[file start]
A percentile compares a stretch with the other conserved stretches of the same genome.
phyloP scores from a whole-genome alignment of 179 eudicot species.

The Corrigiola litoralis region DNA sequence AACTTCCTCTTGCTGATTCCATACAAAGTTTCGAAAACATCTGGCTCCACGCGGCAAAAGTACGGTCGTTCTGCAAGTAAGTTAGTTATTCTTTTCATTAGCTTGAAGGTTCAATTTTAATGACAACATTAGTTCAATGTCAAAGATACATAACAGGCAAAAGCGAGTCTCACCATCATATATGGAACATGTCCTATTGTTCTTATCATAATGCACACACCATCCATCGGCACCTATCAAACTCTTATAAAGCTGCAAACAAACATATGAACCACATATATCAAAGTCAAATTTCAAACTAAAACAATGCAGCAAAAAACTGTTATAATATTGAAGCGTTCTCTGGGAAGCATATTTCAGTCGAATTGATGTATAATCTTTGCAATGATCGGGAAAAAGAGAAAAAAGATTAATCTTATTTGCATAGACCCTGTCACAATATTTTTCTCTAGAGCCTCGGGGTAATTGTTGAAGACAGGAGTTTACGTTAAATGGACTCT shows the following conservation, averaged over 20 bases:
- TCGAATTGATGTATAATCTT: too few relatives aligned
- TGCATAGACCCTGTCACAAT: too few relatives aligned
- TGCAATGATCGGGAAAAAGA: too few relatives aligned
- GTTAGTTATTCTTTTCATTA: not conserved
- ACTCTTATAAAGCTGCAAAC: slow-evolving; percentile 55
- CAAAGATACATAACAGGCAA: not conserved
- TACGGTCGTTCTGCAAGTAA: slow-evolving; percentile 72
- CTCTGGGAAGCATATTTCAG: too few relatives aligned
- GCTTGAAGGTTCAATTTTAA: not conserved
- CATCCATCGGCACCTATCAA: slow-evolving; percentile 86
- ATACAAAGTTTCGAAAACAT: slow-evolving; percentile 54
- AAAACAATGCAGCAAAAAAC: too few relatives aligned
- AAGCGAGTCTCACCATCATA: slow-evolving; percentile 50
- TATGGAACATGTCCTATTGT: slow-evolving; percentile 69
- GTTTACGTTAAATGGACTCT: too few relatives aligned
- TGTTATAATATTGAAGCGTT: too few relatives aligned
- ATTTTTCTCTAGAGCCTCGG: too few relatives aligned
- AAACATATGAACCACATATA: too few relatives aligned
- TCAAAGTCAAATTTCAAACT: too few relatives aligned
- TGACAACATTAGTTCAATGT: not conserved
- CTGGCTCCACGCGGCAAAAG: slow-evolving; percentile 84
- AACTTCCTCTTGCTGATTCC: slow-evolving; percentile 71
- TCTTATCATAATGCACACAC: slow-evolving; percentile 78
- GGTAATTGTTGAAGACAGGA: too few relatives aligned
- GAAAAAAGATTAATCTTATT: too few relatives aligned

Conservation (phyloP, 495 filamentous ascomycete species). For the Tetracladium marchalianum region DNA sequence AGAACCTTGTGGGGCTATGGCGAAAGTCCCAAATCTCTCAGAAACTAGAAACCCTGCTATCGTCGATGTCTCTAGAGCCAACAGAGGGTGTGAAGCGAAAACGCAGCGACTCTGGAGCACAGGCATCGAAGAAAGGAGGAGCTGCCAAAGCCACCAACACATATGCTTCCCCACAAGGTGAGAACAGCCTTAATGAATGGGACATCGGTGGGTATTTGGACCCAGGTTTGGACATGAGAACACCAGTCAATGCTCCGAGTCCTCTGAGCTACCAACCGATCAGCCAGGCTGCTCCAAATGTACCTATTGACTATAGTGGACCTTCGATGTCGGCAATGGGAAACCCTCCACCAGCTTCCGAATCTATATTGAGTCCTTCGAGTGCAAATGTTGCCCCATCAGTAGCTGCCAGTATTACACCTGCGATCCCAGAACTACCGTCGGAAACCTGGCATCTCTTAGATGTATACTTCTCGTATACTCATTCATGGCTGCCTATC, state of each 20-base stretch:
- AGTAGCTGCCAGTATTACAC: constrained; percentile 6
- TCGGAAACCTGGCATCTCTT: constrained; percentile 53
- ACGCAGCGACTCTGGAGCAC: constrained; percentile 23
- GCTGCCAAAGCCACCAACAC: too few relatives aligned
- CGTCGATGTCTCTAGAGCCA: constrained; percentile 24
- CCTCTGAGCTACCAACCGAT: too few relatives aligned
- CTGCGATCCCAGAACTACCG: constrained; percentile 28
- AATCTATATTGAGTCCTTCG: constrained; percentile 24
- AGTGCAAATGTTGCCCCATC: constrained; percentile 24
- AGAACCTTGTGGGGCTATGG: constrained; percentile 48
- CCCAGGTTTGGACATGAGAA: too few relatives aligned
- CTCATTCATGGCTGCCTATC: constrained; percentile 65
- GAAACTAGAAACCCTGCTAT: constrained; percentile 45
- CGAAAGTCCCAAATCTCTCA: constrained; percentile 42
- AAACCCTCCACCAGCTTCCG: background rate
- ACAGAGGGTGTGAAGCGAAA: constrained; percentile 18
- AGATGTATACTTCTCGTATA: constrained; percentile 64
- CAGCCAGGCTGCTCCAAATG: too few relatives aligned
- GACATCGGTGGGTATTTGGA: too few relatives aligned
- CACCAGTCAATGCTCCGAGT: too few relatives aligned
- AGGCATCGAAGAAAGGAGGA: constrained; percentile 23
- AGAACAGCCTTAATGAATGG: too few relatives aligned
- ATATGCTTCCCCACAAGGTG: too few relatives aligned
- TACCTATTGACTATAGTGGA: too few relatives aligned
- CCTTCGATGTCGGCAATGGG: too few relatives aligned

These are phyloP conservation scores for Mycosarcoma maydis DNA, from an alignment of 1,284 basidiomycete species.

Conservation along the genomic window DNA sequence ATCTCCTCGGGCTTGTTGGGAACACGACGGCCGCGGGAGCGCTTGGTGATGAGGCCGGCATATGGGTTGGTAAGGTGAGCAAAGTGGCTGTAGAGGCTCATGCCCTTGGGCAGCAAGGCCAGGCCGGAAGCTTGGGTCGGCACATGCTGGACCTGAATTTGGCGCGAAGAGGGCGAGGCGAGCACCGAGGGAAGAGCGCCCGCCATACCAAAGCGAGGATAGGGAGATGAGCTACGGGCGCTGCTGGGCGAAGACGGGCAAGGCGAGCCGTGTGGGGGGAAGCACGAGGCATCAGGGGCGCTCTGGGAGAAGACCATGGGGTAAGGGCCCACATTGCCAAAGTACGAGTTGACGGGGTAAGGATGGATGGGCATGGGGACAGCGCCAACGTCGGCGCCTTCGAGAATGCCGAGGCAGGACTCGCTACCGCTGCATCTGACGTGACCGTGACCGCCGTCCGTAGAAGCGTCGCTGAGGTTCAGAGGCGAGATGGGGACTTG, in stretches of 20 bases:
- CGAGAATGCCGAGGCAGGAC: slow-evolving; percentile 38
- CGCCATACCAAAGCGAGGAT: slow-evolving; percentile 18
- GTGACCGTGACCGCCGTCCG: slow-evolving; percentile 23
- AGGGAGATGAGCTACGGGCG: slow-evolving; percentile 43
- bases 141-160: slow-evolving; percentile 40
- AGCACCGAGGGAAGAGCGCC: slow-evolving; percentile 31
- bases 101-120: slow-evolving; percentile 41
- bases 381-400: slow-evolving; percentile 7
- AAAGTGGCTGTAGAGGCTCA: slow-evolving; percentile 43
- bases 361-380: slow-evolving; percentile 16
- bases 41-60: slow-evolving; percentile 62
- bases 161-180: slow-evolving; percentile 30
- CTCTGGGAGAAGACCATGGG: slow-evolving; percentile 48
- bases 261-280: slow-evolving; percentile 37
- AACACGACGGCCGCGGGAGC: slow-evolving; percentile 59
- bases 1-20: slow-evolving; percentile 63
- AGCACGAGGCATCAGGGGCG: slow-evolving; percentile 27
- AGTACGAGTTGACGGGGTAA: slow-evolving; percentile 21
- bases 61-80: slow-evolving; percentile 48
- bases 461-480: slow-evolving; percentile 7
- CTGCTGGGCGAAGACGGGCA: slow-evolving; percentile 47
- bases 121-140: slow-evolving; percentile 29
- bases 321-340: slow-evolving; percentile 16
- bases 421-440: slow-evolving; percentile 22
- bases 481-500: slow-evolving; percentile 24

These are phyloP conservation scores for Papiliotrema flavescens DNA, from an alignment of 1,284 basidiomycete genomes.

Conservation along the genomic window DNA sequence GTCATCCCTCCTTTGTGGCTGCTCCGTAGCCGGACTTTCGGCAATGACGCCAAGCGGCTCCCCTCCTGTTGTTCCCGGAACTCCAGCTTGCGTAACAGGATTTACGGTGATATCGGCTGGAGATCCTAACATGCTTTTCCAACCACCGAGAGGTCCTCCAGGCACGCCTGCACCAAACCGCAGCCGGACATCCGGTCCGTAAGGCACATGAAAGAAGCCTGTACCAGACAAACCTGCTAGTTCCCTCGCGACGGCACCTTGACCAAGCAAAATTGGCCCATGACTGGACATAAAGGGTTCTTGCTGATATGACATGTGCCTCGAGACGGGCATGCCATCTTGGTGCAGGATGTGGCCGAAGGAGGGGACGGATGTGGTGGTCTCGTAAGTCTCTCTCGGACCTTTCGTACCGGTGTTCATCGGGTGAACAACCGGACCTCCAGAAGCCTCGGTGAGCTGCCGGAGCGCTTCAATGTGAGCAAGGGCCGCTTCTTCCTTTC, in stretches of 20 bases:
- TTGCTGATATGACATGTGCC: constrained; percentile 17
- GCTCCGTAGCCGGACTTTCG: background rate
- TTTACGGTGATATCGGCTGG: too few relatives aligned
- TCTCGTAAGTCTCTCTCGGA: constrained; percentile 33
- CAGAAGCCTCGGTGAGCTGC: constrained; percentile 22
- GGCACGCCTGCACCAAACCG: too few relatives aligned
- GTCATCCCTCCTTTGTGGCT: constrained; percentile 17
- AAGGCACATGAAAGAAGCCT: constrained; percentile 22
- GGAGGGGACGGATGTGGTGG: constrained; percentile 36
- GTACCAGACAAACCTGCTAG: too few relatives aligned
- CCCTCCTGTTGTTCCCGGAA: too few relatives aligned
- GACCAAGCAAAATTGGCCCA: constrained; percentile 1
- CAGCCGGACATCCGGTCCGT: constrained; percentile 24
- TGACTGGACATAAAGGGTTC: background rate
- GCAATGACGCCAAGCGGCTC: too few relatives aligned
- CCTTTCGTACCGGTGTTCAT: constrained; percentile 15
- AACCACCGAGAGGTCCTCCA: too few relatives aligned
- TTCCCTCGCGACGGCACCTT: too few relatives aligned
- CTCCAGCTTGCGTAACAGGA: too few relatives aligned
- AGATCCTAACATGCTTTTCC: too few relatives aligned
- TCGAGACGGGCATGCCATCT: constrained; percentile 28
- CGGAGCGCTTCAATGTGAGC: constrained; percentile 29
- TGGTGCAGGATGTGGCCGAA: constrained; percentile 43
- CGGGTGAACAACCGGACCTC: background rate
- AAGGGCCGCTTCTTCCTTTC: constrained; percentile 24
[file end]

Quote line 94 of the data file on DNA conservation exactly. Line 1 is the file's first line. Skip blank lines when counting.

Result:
- CCCTCCTGTTGTTCCCGGAA: too few relatives aligned